Dakota Rural Action, Ancestral lands of the Oceti Sakowin (the Dakotas, South Dakota): $10,000 for efforts to stop Confined Animal Feeding Operations (CAFOs) from being sited in rural South Dakota while supporting and establishing pasture-based regenerative systems.

Fair Farms, Takoma Park, MD: $10,000 to support an equity in farming campaign that advocates for state funding and regulation changes to increase investment and provide technical support and assistance to small and mid-sized diversified, regenerative farms, as well as working to increase land ownership for farmers of color.

Family Farm Defenders, Madison, WI: $10,000 to advocate food sovereignty, parity pricing for family farmers, climate justice for front-line communities, resisting land grabbing and further privatization of the commons (open source seeds, water, heritage livestock breeds, right to repair), as well as to bring about a just transition through promoting agroecology.

Farm and Ranch Freedom Alliance, Cameron TX: $10,000 to promote systemic reform in agricultural policy that benefits independent family farms, racial equity, and agricultural resilience.

Farmers’ Legal Action Group, Saint Paul, MN: $30,000 to address legal needs of family farmers by: Providing free legal services to farmers in need, especially underserved/BIPOC farmers; guiding farmers and members of their rural communities through the provisions of new federal and state legislation designed to benefit them; ensuring that family farmers and their communities have access to federal assistance programs, including new initiatives built around racial justice and climate change; and advising USDA on opportunities to use existing but underutilized legislative and regulatory authority to benefit family farmers in areas of credit, disaster assistance, climate mitigation, and other areas.

Federation of Southern Cooperatives/Land Assistance Fund, East Point, GA: $50,000 for the continued development of the Black Farmer Art Exhibit and Memorial Project to continue to build awareness and mobilize around Black farmer, landowner and limited-resource cooperative issues in the rural south as well as memorializing the history, local leaders and strategies of the movement.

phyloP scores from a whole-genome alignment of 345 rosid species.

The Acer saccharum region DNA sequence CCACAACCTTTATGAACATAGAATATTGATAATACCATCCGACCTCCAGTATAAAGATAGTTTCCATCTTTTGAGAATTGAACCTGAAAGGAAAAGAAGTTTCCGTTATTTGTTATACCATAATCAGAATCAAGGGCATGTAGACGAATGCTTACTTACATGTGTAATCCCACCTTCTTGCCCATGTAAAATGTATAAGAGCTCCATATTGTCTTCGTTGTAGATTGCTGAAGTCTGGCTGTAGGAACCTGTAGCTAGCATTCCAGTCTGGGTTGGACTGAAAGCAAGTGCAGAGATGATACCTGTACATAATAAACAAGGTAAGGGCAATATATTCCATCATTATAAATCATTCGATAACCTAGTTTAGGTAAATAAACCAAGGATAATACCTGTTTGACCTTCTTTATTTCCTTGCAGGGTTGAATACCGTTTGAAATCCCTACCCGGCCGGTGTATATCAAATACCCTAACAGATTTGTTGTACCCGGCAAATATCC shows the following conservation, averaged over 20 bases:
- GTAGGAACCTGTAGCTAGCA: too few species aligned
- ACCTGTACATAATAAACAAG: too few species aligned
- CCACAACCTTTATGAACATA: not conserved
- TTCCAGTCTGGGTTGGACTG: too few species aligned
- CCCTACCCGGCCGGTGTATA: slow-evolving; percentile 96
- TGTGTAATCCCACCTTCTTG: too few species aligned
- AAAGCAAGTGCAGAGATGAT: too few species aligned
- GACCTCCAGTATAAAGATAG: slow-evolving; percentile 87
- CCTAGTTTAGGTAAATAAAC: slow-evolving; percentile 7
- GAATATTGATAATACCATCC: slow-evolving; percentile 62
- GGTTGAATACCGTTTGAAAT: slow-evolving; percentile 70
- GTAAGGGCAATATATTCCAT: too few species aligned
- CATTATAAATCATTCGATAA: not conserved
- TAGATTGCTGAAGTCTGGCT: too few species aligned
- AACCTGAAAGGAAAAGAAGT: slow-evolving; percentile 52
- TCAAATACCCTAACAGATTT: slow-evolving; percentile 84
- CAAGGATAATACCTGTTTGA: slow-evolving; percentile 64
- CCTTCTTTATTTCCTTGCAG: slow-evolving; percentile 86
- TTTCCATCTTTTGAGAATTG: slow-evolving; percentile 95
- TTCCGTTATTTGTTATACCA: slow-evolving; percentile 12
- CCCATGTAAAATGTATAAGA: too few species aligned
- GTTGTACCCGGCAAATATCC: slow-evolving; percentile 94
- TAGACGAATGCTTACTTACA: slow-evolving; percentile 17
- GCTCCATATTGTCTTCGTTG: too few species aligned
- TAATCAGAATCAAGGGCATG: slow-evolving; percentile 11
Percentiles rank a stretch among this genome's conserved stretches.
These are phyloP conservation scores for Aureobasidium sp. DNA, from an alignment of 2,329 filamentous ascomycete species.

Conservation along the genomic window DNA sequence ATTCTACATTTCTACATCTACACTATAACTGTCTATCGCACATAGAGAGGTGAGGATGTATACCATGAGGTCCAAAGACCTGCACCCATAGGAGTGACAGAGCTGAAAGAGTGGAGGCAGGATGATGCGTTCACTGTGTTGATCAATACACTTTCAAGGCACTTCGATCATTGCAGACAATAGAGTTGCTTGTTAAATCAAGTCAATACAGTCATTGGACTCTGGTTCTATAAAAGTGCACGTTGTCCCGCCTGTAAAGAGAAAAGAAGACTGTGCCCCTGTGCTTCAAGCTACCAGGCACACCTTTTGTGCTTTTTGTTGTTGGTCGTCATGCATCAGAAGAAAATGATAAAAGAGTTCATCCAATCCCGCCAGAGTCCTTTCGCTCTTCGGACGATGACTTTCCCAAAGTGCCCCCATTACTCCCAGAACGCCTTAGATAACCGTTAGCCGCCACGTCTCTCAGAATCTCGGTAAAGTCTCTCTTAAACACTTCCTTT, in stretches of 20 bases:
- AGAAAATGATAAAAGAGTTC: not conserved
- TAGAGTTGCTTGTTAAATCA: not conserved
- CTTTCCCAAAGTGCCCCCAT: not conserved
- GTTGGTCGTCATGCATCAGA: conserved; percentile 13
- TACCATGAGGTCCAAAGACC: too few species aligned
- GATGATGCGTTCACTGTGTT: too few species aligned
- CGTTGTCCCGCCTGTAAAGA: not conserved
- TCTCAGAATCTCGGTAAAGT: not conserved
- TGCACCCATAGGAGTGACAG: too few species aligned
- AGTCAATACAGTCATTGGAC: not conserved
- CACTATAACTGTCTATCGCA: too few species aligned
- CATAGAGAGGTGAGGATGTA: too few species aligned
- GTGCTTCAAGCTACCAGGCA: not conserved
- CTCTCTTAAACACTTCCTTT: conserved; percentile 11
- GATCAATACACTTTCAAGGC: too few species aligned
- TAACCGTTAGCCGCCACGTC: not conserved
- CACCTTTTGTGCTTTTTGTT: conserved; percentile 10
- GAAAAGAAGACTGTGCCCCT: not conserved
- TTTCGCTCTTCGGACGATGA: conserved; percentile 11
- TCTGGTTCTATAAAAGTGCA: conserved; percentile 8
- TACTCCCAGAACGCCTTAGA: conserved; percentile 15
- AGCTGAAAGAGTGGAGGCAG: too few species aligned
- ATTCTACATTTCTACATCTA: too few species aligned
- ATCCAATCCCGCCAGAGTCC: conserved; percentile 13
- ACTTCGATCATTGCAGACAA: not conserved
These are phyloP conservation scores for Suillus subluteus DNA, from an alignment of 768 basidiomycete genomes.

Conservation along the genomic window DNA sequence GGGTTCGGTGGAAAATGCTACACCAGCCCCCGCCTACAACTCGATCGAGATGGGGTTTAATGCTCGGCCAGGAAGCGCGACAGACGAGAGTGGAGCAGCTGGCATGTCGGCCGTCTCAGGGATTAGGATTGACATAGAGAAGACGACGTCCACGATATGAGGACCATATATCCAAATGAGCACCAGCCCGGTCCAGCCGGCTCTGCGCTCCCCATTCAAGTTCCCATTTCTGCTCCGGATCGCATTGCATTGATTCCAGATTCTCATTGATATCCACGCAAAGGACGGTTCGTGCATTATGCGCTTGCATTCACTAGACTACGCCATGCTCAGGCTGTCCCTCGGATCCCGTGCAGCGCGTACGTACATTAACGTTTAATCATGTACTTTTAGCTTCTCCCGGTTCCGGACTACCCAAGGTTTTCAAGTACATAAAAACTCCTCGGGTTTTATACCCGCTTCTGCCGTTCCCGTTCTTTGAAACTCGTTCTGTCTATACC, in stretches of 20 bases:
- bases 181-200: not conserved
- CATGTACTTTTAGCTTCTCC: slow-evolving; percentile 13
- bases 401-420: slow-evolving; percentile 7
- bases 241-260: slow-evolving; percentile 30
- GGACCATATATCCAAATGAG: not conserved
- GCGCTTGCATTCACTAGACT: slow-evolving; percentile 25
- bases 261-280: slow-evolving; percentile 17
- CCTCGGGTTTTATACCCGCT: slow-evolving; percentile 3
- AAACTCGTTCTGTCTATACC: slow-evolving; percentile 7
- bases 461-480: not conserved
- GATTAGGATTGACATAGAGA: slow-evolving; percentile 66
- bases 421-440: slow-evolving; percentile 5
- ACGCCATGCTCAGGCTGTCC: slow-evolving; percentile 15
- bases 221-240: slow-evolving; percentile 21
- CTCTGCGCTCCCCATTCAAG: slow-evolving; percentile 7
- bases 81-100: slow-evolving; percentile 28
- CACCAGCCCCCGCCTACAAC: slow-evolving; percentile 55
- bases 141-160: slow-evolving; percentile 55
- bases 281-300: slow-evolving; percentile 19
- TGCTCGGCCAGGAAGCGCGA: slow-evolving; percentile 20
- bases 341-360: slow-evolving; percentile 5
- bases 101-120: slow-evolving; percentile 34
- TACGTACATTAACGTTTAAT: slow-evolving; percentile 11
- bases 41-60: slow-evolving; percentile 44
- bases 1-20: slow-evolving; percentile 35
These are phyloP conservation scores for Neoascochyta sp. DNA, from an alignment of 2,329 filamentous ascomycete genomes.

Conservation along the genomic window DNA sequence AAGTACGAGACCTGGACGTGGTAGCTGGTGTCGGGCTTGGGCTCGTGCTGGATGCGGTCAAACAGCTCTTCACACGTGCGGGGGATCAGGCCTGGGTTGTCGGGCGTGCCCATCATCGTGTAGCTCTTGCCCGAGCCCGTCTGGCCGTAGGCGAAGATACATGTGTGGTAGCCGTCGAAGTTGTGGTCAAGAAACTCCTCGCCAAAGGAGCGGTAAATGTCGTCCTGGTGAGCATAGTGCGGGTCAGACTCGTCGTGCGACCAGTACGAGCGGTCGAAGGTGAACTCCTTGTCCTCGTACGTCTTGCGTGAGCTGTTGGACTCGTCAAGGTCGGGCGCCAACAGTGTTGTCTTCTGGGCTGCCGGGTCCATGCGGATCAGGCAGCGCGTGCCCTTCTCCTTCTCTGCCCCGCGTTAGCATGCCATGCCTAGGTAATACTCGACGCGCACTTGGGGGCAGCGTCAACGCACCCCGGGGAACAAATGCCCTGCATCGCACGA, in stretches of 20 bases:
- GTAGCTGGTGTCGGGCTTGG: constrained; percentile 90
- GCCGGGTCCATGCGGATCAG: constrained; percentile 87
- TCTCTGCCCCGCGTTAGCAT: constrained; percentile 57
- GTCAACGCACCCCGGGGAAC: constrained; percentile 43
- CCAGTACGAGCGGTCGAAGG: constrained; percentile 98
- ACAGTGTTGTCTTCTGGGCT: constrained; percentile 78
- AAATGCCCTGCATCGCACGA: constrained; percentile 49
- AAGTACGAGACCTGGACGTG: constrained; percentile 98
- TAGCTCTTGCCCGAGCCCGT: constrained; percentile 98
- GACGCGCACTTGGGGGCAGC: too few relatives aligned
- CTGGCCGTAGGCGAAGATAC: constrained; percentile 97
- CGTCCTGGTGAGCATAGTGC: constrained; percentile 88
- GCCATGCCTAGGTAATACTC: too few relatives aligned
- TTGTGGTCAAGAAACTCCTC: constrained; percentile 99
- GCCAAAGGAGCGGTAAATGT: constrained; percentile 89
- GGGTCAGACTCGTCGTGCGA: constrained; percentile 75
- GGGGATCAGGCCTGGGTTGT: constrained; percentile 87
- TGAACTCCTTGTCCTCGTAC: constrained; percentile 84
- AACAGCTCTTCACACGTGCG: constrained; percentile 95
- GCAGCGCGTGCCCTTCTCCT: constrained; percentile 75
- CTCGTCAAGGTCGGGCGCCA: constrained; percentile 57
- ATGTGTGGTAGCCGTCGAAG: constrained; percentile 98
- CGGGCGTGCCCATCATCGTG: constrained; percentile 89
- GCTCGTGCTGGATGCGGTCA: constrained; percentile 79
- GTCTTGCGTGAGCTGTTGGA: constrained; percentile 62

Friends of Family Farmers, Junction City, OR: $10,000 to build small farmer visibility in policy, energize supporters to participate in the 2023 Oregon Legislative Session, and build community member and food system coalitions to pass small farmer friendly policy in Oregon.

Georgia Organics, Atlanta, GA: $10,000 to invest in organic farmers for the health of our communities and the land, and work toward racial equity and climate solutions in agriculture.

Idaho Organization of Resource Councils, Boise, ID: $10,000 to support the Farmworker Justice Campaign working to build power within southwest Idaho farmworker communities to protect their health and safety due to the extreme working conditions often worsened by climate change and increased pesticide use.

Illinois Stewardship Alliance, Springfield, IL: $10,000 to train and empower local and regenerative farmers in organizing and change-making, and mobilize a broad base of eaters, to advance state and federal policies for just and regenerative food systems that build the health and wealth of Illinois communities.

Institute for Agriculture and Trade Policy, Minneapolis, MN: $10,000 to develop and advance a transformative farm policy framework at the national and state level in Minnesota that pays farmers fairly, responds to the climate crisis, and provides enough healthy food.

Iowa Citizens for Community Improvement, Des Moines, IA: $10,000 to support grassroots organizing to protect family farms, rural communities, drinking water and the climate from the economic and environmental destruction caused by corporate factory farms.

Kansas Farmers Union, McPherson KS: $10,000 to further agricultural education and advocacy work for family farmers and rural communities in Kansas and across the nation.

Land Stewardship Project, Montevideo, MN: $12,000 to create transformational change in our food and farming system by fostering an ethic of stewardship for farmland, promoting sustainable agriculture, and developing healthy communities.

Missouri Rural Crisis Center, Columbia, MO: $12,000 to empower thousands of farm and rural families to become civically engaged at the local, state and national levels to address social and economic injustice in rural America through democratic engagement and advocacy.